When it comes to cat food, one size doesn’t fit all felines. “Cats have different nutritional and caloric needs depending on their age and any chronic conditions they might have, such as kidney disease,” says Susan Wynn, a board-certified veterinary nutritionist at BluePearl Specialty & Emergency Pet Hospital in Sandy Springs, Georgia. “A single-diet approach doesn’t fit all cats.” Here’s a guide to optimum cat nutrition in each life stage:
Kittens (up to 12 months)
“In general, kittens have a higher calorie and protein requirement than older cats,” says Wynn. “They need to be fed a complete and balanced diet with all forty nutrients.” When shopping for the best cat food, look for a brand that’s formulated for “kittens” or “all life stages.” One formula made specifically for kittens is Blue Buffalo Wilderness Kitten Chicken Recipe Grain-Free Dry Cat Food. Be sure to follow the serving size recommendations on a cat food’s label; some are based on weight while others based on life stage, such as a kitten or pregnant/lactating cat. If your kitty’s diet doesn’t meet her nutritional requirements during this time, her growth may be stunted.
Adults (1 to 6 years)
Adult cats should follow a complete and balanced diet to maintain a healthy weight and help avoid illness. Look for cat food brands that are formulated for “maintenance” or “all life stages.” Healthy wet grain-free cat food options include Wellness CORE Grain-Free Chicken, Turkey and Chicken Liver Recipe and Wellness Complete Health Grain-Free Turkey Formula, while a nutritious dry kibble choice is Taste of the Wild Rocky Mountain Grain-Free Dry Cat Food. In general, you’ll want to limit table scraps and treats to help your cat avoid weight gain. Many table scraps are high in calories and don’t provide the essential nutrients that a cat needs. Another pet nutrition no-no: Don’t continue to feed your cat food designed exclusively for kittens during this time. It’s a highly concentrated source of calories that may lead her to become overweight.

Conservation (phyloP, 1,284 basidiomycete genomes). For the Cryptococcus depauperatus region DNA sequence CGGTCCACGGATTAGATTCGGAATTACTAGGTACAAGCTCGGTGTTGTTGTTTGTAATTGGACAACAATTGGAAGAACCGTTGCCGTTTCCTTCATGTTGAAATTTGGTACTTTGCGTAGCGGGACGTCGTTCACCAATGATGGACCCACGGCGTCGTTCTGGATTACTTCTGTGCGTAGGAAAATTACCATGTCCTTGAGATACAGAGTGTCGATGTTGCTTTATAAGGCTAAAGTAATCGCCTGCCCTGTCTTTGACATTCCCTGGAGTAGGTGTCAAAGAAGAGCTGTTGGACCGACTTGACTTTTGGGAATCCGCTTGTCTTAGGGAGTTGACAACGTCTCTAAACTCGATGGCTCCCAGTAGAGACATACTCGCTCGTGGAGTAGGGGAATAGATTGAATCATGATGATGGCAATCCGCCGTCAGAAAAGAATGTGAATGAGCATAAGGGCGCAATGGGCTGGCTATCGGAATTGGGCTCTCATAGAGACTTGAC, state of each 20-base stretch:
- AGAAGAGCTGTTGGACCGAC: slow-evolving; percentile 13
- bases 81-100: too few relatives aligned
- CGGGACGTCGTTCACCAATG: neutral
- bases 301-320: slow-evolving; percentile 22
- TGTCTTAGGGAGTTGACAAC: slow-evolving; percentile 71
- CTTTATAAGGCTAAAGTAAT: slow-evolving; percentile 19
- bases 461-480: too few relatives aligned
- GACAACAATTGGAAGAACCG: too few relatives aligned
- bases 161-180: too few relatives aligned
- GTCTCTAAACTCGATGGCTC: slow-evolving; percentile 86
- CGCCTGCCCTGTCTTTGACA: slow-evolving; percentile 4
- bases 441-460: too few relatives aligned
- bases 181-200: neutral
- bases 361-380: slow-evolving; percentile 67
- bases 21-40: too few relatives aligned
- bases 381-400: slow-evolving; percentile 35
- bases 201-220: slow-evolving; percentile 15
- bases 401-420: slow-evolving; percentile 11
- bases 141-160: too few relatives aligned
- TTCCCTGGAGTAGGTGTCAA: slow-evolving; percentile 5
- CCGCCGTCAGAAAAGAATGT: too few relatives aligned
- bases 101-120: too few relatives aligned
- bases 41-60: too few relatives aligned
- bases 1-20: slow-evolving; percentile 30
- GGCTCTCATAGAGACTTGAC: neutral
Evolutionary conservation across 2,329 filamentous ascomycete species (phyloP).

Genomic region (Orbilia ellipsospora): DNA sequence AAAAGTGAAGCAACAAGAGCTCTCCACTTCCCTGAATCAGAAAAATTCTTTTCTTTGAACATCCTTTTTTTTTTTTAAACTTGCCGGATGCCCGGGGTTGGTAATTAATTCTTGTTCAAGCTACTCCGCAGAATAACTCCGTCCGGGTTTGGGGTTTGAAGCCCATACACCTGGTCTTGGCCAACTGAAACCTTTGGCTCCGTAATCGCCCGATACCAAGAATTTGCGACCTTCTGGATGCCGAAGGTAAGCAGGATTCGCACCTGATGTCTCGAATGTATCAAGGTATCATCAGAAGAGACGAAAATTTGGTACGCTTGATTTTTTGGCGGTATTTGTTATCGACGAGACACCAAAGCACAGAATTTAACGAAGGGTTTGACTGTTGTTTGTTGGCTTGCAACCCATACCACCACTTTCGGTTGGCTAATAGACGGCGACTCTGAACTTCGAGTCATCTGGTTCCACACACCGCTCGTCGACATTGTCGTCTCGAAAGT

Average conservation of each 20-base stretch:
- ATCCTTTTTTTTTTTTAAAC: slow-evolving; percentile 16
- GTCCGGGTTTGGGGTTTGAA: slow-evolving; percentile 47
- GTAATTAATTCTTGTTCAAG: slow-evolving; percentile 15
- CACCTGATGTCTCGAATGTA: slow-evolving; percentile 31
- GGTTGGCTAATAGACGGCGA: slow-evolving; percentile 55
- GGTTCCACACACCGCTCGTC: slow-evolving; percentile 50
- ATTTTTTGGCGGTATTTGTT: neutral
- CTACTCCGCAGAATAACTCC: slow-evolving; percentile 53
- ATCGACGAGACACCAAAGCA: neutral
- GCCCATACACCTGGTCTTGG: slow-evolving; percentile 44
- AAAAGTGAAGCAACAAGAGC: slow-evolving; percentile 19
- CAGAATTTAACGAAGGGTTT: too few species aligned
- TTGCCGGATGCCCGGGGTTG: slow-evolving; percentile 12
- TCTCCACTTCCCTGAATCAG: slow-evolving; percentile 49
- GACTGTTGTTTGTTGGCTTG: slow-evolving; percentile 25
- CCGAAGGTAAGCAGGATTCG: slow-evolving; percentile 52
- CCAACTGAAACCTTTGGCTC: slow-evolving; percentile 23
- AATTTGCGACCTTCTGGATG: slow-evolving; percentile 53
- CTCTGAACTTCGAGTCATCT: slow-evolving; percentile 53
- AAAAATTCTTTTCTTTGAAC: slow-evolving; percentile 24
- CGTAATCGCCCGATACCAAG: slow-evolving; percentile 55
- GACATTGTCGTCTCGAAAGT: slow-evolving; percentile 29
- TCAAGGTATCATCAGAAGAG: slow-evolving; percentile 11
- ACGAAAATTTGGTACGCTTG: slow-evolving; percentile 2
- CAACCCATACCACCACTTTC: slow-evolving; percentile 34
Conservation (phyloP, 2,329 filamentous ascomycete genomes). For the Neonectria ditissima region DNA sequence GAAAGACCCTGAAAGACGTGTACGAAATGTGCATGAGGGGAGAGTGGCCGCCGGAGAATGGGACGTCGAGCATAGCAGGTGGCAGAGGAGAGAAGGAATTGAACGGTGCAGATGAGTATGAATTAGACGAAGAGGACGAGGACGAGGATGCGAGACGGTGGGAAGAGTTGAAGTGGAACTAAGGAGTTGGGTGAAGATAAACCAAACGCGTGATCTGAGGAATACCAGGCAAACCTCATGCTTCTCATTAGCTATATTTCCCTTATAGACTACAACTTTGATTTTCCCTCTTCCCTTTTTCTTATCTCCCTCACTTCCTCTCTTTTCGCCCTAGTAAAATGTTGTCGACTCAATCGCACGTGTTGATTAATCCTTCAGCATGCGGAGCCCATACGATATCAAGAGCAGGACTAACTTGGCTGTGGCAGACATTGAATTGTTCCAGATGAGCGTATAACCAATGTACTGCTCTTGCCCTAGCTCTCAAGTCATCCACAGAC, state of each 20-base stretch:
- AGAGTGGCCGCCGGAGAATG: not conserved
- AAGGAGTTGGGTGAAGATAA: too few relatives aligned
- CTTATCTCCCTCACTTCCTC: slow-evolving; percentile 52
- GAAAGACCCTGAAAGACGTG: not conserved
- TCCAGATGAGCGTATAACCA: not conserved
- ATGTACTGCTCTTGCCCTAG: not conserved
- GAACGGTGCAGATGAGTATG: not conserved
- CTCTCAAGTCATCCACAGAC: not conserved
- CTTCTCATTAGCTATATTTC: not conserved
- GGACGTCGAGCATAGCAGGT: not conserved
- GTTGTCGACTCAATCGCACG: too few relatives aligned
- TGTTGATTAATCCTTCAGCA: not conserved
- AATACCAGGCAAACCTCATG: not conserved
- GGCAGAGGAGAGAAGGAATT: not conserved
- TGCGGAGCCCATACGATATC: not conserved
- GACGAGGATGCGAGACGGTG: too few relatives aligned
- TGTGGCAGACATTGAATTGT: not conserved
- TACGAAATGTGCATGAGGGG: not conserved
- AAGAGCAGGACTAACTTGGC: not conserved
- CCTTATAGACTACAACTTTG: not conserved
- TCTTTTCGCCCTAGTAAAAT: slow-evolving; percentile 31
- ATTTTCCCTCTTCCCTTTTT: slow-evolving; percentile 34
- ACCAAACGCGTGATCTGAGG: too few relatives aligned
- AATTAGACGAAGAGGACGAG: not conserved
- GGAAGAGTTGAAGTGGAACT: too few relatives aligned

Pregnant or Nursing Cats
Your pet’s nutrition is especially vital when she’s expecting. Not only does she need extra calories, but she also requires extra nutrients. Some brands suggest that pregnant or lactating cats consume three times more than the adult serving. If your cat doesn’t get enough, she may not be able to produce enough milk for her kittens. During pregnancy, a diet rich in calcium is especially important. If she doesn’t have enough stored, she’s at higher risk of developing eclampsia while she’s nursing. This serious condition, marked by a drop in blood calcium levels, may cause tremors, weakness, fever and disorientation. If you notice these signs, you need to take your cat to the vet immediately.
Seniors (typically 7-10 years and older)
“Cats, as they age, slowly develop chronic health problems and lose muscle,” says Wynn. Even though cats slow down now, they do typically require the same number of calories as they did a few years back. Some wet cat food, like Purina ProPlan Focus Adult 11+ Salmon & Tuna Entrée, is specifically formulated for older cats—this one, in fact, is for cats age 11 and over. If your cat suffers from diabetes, digestive problems, kidney disease or other serious health concerns, her veterinarian will able to guide you to the best cat food.